Tommy Seymour seeking Scotland's third successive victory in Ireland
Tommy Seymour is targeting consistency throughout games and tournaments alike as Scotland look to finish their RBS 6 Nations campaign on a high.
After nine consecutive defeats in the competition, Scotland seek a hat-trick of wins when they take on Ireland in Dublin on Saturday.
Victories over Italy and France have vindicated the Scotland camp's belief they were making progress under Vern Cotter, especially after coming within moments of making the World Cup semi-finals.
Seymour was disappointed that Scotland failed to pick up where they left off during defeat by England, especially, and to a lesser extent Wales in Cardiff.
But the Glasgow player feels they can now build on their first win over France in 10 years.
"It's as much about playing for the 80 minutes," the wing said. "Against Italy we maybe didn't play for the whole 80 but we played the majority of the game very well and we had a crucial moment when we were nine points down and managed to repel an attack and go up the other end and score.
"Against England, we didn't have an 80-minute performance or at least a large proportion, and that makes it very hard to get victories. We probably had a couple of lapses against England and Wales which allowed them to get tries.
"The Italy victory gave us confidence and France was probably the most complete performance from us during the tournament.
"The next step is doing that on a consistent basis. There is no point in ebbing and flowing, playing to your potential one week and dipping back down the next week.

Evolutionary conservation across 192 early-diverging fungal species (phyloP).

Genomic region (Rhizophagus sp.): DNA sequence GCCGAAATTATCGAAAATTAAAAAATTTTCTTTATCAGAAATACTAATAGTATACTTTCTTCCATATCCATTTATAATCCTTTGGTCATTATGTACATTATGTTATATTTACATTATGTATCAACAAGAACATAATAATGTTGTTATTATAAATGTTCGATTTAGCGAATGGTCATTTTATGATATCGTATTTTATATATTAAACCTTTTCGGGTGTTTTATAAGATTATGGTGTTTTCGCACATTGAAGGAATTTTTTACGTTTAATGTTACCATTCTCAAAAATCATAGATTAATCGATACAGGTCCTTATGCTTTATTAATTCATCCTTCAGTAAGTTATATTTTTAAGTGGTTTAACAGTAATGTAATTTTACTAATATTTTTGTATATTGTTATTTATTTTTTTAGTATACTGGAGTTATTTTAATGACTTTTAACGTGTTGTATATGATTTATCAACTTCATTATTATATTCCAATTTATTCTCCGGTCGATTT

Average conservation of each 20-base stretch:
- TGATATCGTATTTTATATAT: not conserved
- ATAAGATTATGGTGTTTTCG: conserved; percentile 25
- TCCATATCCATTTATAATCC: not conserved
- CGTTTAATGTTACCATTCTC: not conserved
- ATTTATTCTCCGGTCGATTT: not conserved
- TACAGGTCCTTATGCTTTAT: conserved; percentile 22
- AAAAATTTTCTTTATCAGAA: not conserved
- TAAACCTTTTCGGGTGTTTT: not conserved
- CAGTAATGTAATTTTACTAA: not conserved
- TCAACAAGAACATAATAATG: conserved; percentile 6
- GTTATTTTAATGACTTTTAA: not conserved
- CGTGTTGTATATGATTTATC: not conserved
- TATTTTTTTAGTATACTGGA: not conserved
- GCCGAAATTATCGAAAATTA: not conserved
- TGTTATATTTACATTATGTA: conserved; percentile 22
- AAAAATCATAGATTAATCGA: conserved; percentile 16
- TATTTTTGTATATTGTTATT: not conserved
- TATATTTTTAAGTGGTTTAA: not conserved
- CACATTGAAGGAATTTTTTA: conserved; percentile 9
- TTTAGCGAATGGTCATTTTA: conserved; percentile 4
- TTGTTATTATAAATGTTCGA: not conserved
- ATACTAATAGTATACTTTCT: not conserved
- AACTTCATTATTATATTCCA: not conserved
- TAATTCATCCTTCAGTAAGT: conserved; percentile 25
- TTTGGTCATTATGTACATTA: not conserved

"That is something we have talked about a lot over the last 18 months.
"The real key for this team is getting wins and backing them up and increasing that confidence within the team.
"We definitely have the potential to do it, to be a team that is consistently challenging and winning games."
Seymour saw that feeling intensify during a long build-up to the World Cup last year.
"That was a real key for us because, like many teams, we got a solid block of time where we could implement structures and Vern could really get his hands on us for an extended period of time to get his thinking across and get us playing the brand of rugby that we wanted to play.
"We went into the World Cup and managed to do that. Ideally it would have taken us less time to click back into that but maybe we needed a couple of games to get back into that frame of mind.
"That's something we needed to work on as a squad, to be able to flip back in and get back to that way of playing quicker."
Scotland are aiming for a third consecutive win in the tournament for the first time since 1996, when it was still the Five Nations, but Seymour is not interested in statistics.
"It's two wins, we have played some good stuff and enjoyed the success but we're not getting ahead of ourselves," the 27-year-old said.
"Ireland in Dublin are an incredibly tough team. I know they are not going to be champions again this year but they have been the leaders in terms of northern hemisphere rugby for the last few seasons. So it's a serious step for us to take.
"Obviously if we play for 80 minutes and play well then we are in with a shout but there is no point looking at facts and figures and the history books, we have to concentrate on controllable aspects.
"They have ebbed and flowed through the tournament as well but they have come off a huge win against Italy, which will give them a huge amount of confidence. They got nine tries and ran rampant and I'm sure they will be keen to back that up.
"Unless we go over there with full capacity, it's going to be a difficult day."